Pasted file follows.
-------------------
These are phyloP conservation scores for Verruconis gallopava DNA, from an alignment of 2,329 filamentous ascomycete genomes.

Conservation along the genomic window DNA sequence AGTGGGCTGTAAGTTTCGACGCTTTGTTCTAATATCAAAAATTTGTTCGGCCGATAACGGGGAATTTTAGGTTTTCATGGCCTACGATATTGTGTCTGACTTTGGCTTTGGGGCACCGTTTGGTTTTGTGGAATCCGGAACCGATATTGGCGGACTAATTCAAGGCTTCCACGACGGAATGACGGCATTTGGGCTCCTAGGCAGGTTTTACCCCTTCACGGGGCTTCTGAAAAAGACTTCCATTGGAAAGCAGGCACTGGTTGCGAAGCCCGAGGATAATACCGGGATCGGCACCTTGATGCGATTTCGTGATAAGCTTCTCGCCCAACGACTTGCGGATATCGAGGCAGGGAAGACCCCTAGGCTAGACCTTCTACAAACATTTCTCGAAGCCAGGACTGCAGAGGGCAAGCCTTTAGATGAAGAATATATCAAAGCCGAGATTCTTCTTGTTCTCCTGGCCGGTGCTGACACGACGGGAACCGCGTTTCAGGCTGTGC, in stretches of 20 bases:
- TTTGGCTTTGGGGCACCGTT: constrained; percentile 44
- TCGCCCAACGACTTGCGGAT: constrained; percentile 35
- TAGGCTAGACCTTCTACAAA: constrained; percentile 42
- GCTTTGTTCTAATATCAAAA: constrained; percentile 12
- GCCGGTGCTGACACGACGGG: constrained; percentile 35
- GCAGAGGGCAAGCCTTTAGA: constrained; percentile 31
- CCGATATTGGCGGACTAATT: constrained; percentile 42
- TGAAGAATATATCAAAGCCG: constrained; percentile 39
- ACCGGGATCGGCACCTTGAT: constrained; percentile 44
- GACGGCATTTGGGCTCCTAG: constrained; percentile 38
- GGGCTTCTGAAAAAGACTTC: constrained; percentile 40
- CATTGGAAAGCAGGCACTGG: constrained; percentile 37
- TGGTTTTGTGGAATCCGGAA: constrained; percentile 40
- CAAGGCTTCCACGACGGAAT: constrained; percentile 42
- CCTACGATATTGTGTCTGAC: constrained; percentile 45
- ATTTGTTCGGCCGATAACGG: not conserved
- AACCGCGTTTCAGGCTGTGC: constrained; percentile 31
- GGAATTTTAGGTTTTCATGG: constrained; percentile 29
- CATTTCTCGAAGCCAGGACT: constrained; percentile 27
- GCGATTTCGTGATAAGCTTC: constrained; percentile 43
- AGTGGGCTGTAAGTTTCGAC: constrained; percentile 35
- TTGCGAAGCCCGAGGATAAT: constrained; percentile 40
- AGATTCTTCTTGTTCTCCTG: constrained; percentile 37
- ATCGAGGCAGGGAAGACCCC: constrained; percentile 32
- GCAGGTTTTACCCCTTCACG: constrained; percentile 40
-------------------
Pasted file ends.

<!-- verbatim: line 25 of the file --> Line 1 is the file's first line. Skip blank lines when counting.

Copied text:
- AGATTCTTCTTGTTCTCCTG: constrained; percentile 37